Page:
Dear Mary Pat,
I’m very grateful for the restaurant choices we have in the area. In general, the food is well thought out, ingredients are often locally sourced, and there seems to be a lot of pride and care that goes into the dining experience. What I love most is that people here have made careers in the business, something that every country in the world except the US promotes.
What I’m finding though is that instead of holding to the worldly standards of serving etiquette, we may be catering too much to the uneducated diner.
It appears that most restaurants these days will whisk an empty plate away the minute someone has finished eating. Never mind that others at the table may only be midway through their meal. And to up the ante on this curious serving technique, two times in the last week, a plate at our table was whisked away before the diner had finished eating, as all the other plates had since been cleared.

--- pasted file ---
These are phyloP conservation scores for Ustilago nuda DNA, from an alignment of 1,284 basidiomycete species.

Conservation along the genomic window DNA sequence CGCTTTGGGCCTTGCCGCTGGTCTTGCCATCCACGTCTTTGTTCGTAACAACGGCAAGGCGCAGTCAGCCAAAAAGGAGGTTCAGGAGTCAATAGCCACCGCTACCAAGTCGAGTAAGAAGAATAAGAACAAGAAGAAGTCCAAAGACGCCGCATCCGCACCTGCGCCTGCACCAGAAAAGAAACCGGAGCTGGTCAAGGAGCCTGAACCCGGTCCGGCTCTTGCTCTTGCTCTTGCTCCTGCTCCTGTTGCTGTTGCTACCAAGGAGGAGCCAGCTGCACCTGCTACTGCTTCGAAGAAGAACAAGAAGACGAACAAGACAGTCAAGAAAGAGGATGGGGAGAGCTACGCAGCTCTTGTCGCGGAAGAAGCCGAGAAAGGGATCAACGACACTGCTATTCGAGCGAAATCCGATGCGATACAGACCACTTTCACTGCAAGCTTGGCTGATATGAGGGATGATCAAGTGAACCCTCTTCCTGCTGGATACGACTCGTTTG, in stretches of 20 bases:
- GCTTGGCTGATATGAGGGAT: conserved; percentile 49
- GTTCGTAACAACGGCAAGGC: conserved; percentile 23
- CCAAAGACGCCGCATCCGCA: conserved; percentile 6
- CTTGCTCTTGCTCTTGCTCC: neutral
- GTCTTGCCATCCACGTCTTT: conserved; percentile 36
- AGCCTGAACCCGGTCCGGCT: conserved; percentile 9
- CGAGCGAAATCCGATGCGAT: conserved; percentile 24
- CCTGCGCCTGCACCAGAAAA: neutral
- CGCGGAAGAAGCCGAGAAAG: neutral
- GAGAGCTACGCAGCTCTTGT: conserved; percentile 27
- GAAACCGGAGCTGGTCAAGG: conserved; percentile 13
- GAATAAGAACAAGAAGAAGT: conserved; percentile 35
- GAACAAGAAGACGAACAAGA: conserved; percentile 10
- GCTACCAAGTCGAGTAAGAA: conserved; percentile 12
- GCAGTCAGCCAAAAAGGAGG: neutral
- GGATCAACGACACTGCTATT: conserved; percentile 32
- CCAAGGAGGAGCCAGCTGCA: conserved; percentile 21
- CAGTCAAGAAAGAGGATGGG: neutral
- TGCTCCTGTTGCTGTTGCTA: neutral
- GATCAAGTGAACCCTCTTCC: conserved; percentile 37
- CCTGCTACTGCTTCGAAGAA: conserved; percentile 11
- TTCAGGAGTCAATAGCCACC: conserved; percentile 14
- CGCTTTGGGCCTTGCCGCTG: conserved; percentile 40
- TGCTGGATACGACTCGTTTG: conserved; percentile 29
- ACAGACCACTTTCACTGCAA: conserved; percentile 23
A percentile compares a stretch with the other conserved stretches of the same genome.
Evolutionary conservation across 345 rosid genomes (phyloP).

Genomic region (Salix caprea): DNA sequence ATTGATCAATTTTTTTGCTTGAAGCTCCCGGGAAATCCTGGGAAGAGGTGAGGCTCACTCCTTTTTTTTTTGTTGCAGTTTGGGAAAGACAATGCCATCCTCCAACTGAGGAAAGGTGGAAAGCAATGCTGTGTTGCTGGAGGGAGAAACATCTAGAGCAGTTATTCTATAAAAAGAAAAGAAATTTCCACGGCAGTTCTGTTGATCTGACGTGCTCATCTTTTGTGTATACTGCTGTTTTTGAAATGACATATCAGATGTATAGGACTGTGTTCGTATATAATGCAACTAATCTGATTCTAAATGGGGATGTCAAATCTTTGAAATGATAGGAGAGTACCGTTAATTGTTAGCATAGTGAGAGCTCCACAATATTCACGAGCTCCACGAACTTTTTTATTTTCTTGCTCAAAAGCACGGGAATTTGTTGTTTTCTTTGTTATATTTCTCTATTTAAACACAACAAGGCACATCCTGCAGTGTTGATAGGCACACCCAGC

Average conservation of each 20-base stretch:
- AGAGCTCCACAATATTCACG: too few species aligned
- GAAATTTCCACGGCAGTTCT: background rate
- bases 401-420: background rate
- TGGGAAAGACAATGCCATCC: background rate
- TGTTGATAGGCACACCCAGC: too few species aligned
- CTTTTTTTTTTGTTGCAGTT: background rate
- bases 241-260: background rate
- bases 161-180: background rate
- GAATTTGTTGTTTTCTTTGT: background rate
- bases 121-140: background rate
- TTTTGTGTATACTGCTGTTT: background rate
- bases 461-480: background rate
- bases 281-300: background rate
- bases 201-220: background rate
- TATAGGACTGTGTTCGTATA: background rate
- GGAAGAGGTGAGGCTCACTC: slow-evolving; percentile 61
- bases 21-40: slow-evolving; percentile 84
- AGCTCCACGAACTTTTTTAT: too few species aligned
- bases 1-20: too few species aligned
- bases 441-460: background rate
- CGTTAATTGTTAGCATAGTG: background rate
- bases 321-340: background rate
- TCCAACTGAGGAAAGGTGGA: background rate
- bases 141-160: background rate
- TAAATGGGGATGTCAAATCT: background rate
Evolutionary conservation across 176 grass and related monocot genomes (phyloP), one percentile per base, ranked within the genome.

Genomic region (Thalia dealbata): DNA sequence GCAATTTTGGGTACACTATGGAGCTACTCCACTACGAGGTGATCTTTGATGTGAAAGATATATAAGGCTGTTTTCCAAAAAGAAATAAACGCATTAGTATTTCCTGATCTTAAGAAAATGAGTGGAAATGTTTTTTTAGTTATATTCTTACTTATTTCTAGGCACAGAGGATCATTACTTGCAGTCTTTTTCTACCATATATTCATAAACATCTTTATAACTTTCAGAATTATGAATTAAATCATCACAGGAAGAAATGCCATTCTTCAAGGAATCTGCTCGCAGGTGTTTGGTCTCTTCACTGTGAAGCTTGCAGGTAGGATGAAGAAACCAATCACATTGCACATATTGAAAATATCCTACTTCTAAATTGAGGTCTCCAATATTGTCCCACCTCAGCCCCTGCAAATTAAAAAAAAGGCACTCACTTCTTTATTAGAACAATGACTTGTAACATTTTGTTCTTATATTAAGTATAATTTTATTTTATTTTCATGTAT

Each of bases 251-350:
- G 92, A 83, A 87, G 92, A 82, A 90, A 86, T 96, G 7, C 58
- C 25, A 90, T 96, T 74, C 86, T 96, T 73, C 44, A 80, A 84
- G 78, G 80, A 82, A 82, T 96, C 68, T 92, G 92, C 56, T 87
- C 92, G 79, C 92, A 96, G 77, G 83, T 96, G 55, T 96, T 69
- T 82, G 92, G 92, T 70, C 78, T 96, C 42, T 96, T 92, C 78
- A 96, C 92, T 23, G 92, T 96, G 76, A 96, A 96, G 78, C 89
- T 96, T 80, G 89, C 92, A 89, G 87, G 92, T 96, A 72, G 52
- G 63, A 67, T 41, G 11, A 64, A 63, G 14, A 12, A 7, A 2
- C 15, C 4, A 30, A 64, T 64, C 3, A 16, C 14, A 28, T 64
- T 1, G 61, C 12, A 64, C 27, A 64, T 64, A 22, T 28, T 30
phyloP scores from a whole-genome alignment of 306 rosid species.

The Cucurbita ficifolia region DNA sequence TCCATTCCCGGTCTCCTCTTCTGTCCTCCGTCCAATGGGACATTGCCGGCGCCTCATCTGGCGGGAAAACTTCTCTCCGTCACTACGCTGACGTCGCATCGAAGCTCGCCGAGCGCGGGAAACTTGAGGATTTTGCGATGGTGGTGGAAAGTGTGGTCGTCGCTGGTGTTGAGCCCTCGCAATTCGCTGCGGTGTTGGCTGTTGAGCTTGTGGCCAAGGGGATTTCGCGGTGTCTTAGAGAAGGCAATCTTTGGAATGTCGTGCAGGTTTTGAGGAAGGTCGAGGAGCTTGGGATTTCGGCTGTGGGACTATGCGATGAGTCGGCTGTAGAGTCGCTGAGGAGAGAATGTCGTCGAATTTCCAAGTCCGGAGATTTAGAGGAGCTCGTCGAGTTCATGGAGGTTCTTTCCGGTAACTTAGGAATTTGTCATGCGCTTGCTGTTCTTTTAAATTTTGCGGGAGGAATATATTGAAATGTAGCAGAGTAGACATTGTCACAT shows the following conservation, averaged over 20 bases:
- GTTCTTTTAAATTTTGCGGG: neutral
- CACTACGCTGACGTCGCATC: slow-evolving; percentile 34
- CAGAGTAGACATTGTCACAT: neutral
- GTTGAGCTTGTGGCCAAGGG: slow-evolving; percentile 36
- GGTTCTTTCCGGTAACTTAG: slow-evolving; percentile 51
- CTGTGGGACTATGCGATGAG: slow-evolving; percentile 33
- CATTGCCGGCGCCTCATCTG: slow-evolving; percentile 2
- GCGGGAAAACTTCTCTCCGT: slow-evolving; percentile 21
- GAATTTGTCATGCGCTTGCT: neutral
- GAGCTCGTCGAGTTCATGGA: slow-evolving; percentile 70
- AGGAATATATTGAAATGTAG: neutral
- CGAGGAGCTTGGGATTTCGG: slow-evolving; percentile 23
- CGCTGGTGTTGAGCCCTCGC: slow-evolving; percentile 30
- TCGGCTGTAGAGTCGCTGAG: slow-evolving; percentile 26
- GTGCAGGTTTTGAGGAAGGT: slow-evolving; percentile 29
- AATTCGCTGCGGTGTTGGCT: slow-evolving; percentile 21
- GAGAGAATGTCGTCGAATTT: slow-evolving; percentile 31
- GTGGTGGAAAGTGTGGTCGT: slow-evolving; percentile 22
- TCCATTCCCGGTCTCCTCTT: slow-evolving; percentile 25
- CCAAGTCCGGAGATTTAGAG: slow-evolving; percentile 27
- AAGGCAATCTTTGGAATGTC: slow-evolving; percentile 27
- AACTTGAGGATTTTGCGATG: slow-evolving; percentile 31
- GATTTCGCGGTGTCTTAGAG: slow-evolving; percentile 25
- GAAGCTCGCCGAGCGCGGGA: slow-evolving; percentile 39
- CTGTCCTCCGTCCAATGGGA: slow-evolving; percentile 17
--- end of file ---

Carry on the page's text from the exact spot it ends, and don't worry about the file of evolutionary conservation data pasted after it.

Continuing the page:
Is this an attempt to shoo customers out the door? Is there a shortage of plates? Or am I a place setting short?
Over-Served in the Peninsula
Dear Over-Served in the Peninsula,
This is poor etiquette, bad form and certainly will not inspire a big tip. A server should not clear a plate until everyone at the table is done eating. Whether they have a compulsion for tidiness or are trying to keep ahead of their work, it does make the diners feel rushed. It sends a not so subtle message of “move it along so I can seat another group.” This certainly isn’t good in a casual restaurant where the help might be a little more inexperienced perhaps or the atmosphere is more relaxed, however, in fine dining restaurants this really isn’t acceptable. There is a different standard to be upheld for an upscale restaurant. With fine food comes fine manners, which applies to the customers too. It sounds like some restaurant owners need to dust off the rule books and retrain their staff.